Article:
What used to be referred to as ‘generation rent’ is now a phenomenon that goes well beyond a narrow demographic group, according to a new report from international law firm CMS.
Titled Urban Being – The Future of City Living, the research, conducted by FTI Consulting on behalf of CMS, surveyed 6,500 people living and working in either London, Manchester, Glasgow, Berlin, Amsterdam, and Paris to uncover the preferences when it comes to consumers and their living environment.
With 67% of respondents across all the cities either in debt or just breaking even each month, the report highlights saving for a deposit as one of the main difficulties for consumers.
UK homes today cost eight times average earnings – and over 13 times in London, a ratio that has doubled since 1997.
This ‘wealth accumulation’ of the baby boomer generation in the form of owned property has led to the rise of intergenerational wealth inequality, according to the report.
56% of respondents agreed that owning a property is becoming less popular, with 69% believing that the government should encourage more homes being available for rent than to buy.
The report also revealed that 61% of all respondents would consider renting when they retire, with 53% of over-55s in agreement.
“Urbanisation, new lifestyles, different work patterns, and increasing mobility are changing Europe’s cities,” said the head of real estate at CMS UK, Ciaran Carvalho.
“We have explored how affordability and supply issues, coupled with shifting technological, economic and lifestyle factors, are shaping demand for rented residential solutions across generations and societal groups.”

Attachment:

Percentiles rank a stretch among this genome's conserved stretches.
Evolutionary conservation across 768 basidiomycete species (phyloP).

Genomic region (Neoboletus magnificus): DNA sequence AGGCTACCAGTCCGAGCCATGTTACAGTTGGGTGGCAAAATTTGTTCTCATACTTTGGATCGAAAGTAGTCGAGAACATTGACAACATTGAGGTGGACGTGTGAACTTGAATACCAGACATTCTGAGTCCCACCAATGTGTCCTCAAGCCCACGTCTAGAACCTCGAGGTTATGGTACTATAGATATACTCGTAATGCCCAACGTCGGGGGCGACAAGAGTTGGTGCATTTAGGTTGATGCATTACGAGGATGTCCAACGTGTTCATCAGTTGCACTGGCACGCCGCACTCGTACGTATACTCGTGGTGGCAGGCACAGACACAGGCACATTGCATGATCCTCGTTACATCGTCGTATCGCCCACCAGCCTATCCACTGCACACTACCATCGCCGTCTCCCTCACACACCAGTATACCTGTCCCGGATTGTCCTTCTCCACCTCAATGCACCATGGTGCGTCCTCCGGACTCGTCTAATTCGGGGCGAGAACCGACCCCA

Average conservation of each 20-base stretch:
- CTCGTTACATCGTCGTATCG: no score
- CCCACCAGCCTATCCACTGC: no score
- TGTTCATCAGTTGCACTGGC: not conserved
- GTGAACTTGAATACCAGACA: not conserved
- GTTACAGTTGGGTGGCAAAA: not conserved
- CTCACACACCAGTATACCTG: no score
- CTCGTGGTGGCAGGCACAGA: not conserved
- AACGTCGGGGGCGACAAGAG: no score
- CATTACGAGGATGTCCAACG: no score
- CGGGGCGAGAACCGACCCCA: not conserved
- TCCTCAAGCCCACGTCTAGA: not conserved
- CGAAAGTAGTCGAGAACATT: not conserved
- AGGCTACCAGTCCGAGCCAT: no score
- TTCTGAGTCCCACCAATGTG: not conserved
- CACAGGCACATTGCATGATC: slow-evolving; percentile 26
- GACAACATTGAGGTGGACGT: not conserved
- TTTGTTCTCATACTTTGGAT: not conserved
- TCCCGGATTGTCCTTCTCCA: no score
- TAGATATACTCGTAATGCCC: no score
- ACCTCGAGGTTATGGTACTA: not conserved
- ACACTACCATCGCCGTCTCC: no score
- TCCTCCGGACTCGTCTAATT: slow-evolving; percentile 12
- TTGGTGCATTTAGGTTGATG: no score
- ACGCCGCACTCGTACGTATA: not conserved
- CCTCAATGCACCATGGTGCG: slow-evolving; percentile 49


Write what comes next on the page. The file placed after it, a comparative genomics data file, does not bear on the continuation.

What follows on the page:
As part of the group’s research, a question was asked as to what the generational groups motivations were for moving accommodation.
The number-one reason cited was needing more living space (29%), with only the baby boomers (14%) saying that they would move because they need less space – “a clear indication” that the later living model would appeal to this equity- and cash-rich group.
Except for the over-55s, the report also highlights a widespread agreement across the generations, that better local amenities would prompt a move, the second-most popular reason given.
The poll also asked what amenities people want in their next home.
First (42%) was super-fast internet, with smart meters to control energy use and electric vehicle charging points (both 31%) second.
The generational groups were largely in agreement in what they wanted, with one outlier being that 56% of millennials wanted to have permission to keep pets in rented accommodation.
Commenting on the findings, Angus Dodd, CEO of investment and development company Quintain, said: “What I like about the build-to-rent model, in the context of mixed-use development, is that there is an economic driver for us to make this place interesting, attractive, and entertaining for people, to live, work, and play.”
Rick de Blaby, chairman, Get Living, added: “We have seen the emergence of a ‘subscription society’, where people prefer to rent rather than own, from cars to music, and now to homes and furniture.
“While Millennials are seen to be the generation driving this forward, we are already seeing a trend in older generations choosing to free themselves of home ownership for a more flexible lifestyle.
“People are placing more value on experiences rather than things, and so customer service will become even more important for the rental sector.”